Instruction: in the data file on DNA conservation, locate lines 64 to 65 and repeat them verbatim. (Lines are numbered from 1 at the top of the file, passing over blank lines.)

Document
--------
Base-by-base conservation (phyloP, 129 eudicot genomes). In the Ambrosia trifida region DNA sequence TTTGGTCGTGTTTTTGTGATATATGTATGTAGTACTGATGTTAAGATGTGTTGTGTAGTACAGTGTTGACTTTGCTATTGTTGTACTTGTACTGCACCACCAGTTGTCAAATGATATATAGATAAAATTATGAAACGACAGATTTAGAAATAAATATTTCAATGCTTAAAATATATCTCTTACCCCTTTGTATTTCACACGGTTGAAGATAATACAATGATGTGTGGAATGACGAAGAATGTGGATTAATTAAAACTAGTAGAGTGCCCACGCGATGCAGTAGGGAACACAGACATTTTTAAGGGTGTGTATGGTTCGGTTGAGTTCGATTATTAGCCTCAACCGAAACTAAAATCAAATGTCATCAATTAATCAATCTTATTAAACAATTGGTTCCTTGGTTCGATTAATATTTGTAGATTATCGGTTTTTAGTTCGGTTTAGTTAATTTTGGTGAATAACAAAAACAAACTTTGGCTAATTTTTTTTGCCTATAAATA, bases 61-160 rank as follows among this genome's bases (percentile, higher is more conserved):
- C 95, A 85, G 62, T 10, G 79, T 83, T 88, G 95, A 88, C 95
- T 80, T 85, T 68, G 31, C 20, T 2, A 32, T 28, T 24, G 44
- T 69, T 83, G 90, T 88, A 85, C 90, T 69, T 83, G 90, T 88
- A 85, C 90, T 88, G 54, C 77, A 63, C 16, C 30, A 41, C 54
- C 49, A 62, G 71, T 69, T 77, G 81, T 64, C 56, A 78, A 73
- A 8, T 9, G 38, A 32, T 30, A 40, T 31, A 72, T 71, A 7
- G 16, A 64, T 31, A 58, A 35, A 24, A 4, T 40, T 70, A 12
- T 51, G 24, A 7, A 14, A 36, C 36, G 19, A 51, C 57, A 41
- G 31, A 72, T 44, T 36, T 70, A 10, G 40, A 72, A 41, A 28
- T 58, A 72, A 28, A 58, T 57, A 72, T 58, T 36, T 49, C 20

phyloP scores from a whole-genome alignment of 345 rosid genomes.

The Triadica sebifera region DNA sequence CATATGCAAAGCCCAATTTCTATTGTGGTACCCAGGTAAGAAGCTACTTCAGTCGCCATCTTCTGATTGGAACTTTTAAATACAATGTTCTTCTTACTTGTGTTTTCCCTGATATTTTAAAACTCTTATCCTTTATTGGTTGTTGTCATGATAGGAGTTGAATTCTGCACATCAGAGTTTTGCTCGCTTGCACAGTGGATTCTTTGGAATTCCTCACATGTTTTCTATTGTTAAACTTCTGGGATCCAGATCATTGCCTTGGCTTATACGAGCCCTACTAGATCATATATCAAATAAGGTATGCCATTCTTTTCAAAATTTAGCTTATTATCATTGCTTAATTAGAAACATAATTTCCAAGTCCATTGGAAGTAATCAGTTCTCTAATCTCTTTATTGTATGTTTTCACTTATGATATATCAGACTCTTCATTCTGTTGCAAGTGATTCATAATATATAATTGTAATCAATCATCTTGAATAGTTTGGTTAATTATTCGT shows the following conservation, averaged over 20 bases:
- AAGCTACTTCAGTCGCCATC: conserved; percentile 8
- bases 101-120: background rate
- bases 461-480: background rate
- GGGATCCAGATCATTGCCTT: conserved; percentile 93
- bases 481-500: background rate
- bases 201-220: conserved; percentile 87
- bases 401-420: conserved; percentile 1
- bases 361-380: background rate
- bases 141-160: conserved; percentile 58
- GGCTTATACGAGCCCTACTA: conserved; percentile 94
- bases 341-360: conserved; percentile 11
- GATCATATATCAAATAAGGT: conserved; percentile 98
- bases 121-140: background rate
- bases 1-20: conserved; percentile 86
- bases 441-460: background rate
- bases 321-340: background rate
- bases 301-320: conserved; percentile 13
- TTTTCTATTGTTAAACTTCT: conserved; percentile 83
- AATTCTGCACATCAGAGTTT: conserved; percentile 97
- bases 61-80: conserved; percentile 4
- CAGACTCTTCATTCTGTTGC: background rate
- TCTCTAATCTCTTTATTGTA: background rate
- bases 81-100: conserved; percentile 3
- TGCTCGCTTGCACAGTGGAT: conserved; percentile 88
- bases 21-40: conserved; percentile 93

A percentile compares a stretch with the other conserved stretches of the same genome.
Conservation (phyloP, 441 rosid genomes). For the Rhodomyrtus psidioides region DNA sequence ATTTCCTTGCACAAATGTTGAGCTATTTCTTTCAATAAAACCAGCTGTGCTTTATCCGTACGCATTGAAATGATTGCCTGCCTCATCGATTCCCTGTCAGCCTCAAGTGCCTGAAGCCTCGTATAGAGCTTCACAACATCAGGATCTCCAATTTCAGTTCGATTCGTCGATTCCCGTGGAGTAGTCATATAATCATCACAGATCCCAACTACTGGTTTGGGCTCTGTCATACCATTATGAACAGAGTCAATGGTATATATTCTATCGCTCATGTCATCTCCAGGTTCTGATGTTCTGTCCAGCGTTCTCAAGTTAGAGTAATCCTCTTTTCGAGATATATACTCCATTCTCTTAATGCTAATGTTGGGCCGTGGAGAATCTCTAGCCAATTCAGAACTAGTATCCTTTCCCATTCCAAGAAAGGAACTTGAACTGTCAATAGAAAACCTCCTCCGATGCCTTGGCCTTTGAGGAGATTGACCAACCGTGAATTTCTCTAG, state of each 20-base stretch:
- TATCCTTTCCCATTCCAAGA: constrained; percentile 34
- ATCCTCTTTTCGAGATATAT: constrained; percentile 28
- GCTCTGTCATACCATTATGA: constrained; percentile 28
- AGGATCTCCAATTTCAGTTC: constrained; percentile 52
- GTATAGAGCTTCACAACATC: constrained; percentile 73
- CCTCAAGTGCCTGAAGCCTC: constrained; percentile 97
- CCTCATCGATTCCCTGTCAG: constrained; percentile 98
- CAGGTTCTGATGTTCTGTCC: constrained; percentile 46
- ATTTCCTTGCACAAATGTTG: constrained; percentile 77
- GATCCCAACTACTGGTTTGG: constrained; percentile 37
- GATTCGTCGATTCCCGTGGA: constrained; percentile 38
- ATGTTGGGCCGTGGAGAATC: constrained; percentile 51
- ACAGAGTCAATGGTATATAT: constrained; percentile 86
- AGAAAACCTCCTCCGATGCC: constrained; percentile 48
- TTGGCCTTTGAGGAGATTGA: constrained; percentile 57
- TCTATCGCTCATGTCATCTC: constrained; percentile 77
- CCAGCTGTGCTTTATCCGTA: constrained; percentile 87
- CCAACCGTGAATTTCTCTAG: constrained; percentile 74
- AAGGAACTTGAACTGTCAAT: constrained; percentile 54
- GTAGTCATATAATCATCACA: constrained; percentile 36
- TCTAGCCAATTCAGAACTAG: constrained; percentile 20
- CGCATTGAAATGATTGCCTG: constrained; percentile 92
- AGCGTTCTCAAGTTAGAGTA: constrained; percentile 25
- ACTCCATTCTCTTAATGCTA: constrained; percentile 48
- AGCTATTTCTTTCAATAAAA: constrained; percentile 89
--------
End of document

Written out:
- ACTCCATTCTCTTAATGCTA: constrained; percentile 48
- AGCTATTTCTTTCAATAAAA: constrained; percentile 89